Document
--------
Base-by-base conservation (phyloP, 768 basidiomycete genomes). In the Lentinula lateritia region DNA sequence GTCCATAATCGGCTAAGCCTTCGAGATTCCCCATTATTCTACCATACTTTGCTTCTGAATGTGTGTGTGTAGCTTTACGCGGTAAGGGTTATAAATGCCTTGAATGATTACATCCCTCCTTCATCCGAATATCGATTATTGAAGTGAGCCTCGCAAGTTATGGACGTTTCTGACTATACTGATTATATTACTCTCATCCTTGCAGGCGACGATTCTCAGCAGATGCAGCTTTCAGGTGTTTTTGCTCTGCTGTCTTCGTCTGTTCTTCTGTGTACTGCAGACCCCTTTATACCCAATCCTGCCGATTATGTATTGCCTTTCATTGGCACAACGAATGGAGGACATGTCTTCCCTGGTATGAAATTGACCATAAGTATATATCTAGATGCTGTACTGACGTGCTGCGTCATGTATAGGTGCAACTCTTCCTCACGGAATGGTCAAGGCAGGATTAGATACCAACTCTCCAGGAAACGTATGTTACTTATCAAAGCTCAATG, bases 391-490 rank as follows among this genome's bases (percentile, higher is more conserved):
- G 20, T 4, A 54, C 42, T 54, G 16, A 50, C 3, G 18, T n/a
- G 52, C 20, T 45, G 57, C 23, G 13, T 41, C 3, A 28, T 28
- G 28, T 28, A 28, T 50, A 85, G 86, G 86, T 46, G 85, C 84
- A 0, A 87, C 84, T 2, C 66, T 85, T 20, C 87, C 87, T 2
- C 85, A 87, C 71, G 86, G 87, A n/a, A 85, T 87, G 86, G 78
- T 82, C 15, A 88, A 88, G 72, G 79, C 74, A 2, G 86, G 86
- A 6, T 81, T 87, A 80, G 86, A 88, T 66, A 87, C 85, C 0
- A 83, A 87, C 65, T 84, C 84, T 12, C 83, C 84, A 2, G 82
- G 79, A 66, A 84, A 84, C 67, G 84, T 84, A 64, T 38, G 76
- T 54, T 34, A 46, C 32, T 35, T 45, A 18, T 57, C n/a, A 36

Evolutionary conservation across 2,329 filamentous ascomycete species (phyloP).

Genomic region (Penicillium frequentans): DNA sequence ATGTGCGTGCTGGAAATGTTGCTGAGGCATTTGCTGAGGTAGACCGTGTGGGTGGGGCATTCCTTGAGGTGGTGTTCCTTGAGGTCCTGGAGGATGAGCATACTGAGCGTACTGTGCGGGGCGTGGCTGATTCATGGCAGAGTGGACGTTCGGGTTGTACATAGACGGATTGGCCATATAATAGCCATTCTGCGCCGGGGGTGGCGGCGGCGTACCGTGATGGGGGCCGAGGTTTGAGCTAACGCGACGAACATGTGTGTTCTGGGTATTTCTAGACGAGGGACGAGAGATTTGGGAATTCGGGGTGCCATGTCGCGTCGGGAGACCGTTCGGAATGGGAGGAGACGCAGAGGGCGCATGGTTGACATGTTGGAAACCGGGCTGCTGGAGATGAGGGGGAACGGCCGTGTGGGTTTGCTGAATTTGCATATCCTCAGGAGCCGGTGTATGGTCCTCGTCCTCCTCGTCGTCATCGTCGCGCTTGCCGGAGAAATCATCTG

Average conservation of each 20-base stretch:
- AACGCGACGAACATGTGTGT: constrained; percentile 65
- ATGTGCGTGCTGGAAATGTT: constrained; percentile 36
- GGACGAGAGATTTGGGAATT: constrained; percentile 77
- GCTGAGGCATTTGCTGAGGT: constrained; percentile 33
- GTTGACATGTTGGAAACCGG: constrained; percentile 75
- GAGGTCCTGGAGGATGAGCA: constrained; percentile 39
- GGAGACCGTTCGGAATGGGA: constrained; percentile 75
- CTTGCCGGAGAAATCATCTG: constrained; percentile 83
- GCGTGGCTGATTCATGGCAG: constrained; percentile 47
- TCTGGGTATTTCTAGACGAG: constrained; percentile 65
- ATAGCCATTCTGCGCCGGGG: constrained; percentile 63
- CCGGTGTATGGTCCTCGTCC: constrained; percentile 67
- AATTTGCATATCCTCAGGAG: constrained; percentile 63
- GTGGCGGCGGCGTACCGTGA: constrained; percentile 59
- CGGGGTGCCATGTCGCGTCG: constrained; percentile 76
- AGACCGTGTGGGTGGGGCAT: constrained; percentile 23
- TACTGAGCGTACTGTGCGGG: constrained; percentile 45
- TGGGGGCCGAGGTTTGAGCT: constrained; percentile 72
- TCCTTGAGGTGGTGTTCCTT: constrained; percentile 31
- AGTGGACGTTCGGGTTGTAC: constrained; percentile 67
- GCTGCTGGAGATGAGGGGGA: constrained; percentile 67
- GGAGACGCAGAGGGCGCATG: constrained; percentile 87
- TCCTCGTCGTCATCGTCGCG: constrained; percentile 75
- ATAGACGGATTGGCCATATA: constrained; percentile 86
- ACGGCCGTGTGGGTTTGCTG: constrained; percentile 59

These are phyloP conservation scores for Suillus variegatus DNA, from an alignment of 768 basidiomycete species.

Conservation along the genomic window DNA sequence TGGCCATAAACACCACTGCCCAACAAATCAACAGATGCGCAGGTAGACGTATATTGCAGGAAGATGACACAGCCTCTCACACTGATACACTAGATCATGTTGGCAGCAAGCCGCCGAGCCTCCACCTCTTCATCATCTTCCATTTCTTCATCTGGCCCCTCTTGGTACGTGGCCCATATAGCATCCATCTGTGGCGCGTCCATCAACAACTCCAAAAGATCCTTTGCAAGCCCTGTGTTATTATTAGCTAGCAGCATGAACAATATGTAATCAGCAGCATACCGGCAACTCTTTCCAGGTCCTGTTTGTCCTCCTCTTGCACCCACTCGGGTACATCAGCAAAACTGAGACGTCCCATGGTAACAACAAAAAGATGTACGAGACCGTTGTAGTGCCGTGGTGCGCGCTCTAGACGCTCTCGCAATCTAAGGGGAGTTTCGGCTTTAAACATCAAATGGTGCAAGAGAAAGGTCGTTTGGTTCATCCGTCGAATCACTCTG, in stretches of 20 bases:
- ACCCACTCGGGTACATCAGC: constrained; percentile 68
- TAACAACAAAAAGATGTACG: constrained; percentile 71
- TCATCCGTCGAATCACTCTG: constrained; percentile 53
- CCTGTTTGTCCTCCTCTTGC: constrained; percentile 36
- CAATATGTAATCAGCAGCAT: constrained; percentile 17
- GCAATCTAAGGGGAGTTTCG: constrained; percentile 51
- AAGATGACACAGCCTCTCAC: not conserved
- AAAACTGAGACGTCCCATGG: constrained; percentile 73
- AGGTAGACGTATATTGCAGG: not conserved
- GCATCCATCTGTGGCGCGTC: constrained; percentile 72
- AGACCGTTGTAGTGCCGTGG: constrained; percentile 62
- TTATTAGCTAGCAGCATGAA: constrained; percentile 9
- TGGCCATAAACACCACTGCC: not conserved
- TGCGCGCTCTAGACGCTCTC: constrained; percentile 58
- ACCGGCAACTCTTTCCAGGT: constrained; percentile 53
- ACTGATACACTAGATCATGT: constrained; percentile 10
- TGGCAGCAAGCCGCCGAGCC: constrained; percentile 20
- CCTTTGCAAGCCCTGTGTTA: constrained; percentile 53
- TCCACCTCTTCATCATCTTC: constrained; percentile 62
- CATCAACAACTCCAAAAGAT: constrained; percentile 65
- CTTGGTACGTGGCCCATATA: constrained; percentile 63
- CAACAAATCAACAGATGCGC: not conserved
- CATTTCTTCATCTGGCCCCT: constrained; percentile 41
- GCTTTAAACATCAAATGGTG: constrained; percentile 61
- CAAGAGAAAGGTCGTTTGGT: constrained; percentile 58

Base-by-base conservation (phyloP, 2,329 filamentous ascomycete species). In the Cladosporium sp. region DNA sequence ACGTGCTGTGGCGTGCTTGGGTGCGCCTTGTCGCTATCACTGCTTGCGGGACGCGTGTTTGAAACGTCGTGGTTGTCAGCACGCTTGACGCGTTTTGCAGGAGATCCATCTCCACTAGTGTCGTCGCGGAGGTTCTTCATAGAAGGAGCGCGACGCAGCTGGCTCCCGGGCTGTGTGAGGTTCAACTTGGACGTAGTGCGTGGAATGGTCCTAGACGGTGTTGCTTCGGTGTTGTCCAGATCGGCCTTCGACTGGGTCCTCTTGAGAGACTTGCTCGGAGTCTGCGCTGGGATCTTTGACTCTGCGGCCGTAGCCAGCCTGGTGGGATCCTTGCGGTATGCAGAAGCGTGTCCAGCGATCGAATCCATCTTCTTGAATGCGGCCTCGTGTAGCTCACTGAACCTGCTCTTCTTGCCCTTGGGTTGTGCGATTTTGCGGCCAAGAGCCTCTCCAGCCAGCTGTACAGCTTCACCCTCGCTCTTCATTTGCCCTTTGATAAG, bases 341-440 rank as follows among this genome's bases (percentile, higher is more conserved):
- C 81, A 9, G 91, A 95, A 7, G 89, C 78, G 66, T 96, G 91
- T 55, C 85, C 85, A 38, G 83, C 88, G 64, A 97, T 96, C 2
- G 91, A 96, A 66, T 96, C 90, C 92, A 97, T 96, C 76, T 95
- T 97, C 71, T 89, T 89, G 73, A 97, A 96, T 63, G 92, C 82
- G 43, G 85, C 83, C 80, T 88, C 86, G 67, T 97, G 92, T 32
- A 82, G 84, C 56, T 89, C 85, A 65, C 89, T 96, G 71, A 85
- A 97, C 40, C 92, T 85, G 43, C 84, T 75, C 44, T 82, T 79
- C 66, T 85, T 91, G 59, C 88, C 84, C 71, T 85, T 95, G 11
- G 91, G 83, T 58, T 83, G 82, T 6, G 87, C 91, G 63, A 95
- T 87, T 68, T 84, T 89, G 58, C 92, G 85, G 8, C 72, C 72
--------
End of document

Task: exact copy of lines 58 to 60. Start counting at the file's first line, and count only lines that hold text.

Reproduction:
- TGGCAGCAAGCCGCCGAGCC: constrained; percentile 20
- CCTTTGCAAGCCCTGTGTTA: constrained; percentile 53
- TCCACCTCTTCATCATCTTC: constrained; percentile 62